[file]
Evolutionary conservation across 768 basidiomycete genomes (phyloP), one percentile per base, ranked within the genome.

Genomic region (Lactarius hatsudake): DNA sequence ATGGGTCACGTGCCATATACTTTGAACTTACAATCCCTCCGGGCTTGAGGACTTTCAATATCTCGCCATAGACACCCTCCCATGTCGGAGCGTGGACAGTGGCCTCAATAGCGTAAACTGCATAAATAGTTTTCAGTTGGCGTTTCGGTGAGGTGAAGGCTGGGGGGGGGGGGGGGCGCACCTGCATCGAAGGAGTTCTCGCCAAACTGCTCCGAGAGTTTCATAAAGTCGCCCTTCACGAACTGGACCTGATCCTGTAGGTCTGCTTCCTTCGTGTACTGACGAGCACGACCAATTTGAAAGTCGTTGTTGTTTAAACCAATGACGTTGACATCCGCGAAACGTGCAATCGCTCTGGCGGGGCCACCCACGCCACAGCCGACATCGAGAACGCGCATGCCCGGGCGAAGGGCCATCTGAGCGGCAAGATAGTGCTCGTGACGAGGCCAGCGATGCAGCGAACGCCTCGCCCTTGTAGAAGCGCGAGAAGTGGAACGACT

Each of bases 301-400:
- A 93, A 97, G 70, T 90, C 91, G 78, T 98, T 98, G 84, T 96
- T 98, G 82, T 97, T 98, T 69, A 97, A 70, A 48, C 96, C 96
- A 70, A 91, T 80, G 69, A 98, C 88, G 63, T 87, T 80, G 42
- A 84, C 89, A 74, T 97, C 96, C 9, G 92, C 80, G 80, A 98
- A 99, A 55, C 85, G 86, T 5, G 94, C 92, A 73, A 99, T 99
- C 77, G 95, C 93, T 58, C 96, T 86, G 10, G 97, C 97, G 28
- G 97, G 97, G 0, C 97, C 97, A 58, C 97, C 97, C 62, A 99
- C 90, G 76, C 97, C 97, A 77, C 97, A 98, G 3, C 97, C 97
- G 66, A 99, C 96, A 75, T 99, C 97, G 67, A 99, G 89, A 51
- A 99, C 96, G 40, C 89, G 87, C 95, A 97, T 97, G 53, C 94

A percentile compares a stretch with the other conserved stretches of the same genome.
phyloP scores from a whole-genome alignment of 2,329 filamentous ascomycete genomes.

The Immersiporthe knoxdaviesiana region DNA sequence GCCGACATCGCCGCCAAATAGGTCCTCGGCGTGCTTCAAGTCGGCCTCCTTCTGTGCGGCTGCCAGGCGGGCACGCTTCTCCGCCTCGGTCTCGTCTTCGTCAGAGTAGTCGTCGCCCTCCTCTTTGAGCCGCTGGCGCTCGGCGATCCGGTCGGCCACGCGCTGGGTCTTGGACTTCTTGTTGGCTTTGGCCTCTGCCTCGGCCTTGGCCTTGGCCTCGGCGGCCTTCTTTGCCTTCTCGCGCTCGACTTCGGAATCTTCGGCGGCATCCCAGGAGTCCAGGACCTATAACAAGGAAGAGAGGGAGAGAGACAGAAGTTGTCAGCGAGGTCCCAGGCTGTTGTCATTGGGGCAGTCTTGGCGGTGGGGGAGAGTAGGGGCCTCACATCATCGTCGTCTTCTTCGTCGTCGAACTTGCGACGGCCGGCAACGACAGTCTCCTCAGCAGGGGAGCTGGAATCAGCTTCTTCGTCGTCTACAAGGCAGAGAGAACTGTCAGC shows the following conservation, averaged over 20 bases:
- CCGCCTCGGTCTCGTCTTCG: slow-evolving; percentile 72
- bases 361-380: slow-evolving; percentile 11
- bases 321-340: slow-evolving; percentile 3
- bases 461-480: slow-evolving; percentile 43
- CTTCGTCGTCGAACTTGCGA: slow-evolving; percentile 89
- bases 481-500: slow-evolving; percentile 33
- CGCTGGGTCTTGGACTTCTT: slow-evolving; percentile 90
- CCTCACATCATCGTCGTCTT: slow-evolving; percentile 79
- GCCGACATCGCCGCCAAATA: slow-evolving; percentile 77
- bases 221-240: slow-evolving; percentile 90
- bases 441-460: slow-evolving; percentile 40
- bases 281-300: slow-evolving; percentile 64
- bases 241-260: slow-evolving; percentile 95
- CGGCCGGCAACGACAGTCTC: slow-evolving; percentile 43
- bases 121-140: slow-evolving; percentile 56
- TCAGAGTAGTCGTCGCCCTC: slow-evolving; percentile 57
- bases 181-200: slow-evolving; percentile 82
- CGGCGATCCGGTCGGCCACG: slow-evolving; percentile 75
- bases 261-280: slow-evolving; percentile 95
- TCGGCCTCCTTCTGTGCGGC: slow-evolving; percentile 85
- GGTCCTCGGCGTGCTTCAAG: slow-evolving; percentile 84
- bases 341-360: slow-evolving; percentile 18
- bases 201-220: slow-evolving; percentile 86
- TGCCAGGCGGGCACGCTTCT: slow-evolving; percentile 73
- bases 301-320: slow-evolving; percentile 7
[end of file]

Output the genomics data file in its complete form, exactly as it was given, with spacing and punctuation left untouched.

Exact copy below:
Evolutionary conservation across 768 basidiomycete genomes (phyloP), one percentile per base, ranked within the genome.

Genomic region (Lactarius hatsudake): DNA sequence ATGGGTCACGTGCCATATACTTTGAACTTACAATCCCTCCGGGCTTGAGGACTTTCAATATCTCGCCATAGACACCCTCCCATGTCGGAGCGTGGACAGTGGCCTCAATAGCGTAAACTGCATAAATAGTTTTCAGTTGGCGTTTCGGTGAGGTGAAGGCTGGGGGGGGGGGGGGGCGCACCTGCATCGAAGGAGTTCTCGCCAAACTGCTCCGAGAGTTTCATAAAGTCGCCCTTCACGAACTGGACCTGATCCTGTAGGTCTGCTTCCTTCGTGTACTGACGAGCACGACCAATTTGAAAGTCGTTGTTGTTTAAACCAATGACGTTGACATCCGCGAAACGTGCAATCGCTCTGGCGGGGCCACCCACGCCACAGCCGACATCGAGAACGCGCATGCCCGGGCGAAGGGCCATCTGAGCGGCAAGATAGTGCTCGTGACGAGGCCAGCGATGCAGCGAACGCCTCGCCCTTGTAGAAGCGCGAGAAGTGGAACGACT

Each of bases 301-400:
- A 93, A 97, G 70, T 90, C 91, G 78, T 98, T 98, G 84, T 96
- T 98, G 82, T 97, T 98, T 69, A 97, A 70, A 48, C 96, C 96
- A 70, A 91, T 80, G 69, A 98, C 88, G 63, T 87, T 80, G 42
- A 84, C 89, A 74, T 97, C 96, C 9, G 92, C 80, G 80, A 98
- A 99, A 55, C 85, G 86, T 5, G 94, C 92, A 73, A 99, T 99
- C 77, G 95, C 93, T 58, C 96, T 86, G 10, G 97, C 97, G 28
- G 97, G 97, G 0, C 97, C 97, A 58, C 97, C 97, C 62, A 99
- C 90, G 76, C 97, C 97, A 77, C 97, A 98, G 3, C 97, C 97
- G 66, A 99, C 96, A 75, T 99, C 97, G 67, A 99, G 89, A 51
- A 99, C 96, G 40, C 89, G 87, C 95, A 97, T 97, G 53, C 94

A percentile compares a stretch with the other conserved stretches of the same genome.
phyloP scores from a whole-genome alignment of 2,329 filamentous ascomycete genomes.

The Immersiporthe knoxdaviesiana region DNA sequence GCCGACATCGCCGCCAAATAGGTCCTCGGCGTGCTTCAAGTCGGCCTCCTTCTGTGCGGCTGCCAGGCGGGCACGCTTCTCCGCCTCGGTCTCGTCTTCGTCAGAGTAGTCGTCGCCCTCCTCTTTGAGCCGCTGGCGCTCGGCGATCCGGTCGGCCACGCGCTGGGTCTTGGACTTCTTGTTGGCTTTGGCCTCTGCCTCGGCCTTGGCCTTGGCCTCGGCGGCCTTCTTTGCCTTCTCGCGCTCGACTTCGGAATCTTCGGCGGCATCCCAGGAGTCCAGGACCTATAACAAGGAAGAGAGGGAGAGAGACAGAAGTTGTCAGCGAGGTCCCAGGCTGTTGTCATTGGGGCAGTCTTGGCGGTGGGGGAGAGTAGGGGCCTCACATCATCGTCGTCTTCTTCGTCGTCGAACTTGCGACGGCCGGCAACGACAGTCTCCTCAGCAGGGGAGCTGGAATCAGCTTCTTCGTCGTCTACAAGGCAGAGAGAACTGTCAGC shows the following conservation, averaged over 20 bases:
- CCGCCTCGGTCTCGTCTTCG: slow-evolving; percentile 72
- bases 361-380: slow-evolving; percentile 11
- bases 321-340: slow-evolving; percentile 3
- bases 461-480: slow-evolving; percentile 43
- CTTCGTCGTCGAACTTGCGA: slow-evolving; percentile 89
- bases 481-500: slow-evolving; percentile 33
- CGCTGGGTCTTGGACTTCTT: slow-evolving; percentile 90
- CCTCACATCATCGTCGTCTT: slow-evolving; percentile 79
- GCCGACATCGCCGCCAAATA: slow-evolving; percentile 77
- bases 221-240: slow-evolving; percentile 90
- bases 441-460: slow-evolving; percentile 40
- bases 281-300: slow-evolving; percentile 64
- bases 241-260: slow-evolving; percentile 95
- CGGCCGGCAACGACAGTCTC: slow-evolving; percentile 43
- bases 121-140: slow-evolving; percentile 56
- TCAGAGTAGTCGTCGCCCTC: slow-evolving; percentile 57
- bases 181-200: slow-evolving; percentile 82
- CGGCGATCCGGTCGGCCACG: slow-evolving; percentile 75
- bases 261-280: slow-evolving; percentile 95
- TCGGCCTCCTTCTGTGCGGC: slow-evolving; percentile 85
- GGTCCTCGGCGTGCTTCAAG: slow-evolving; percentile 84
- bases 341-360: slow-evolving; percentile 18
- bases 201-220: slow-evolving; percentile 86
- TGCCAGGCGGGCACGCTTCT: slow-evolving; percentile 73
- bases 301-320: slow-evolving; percentile 7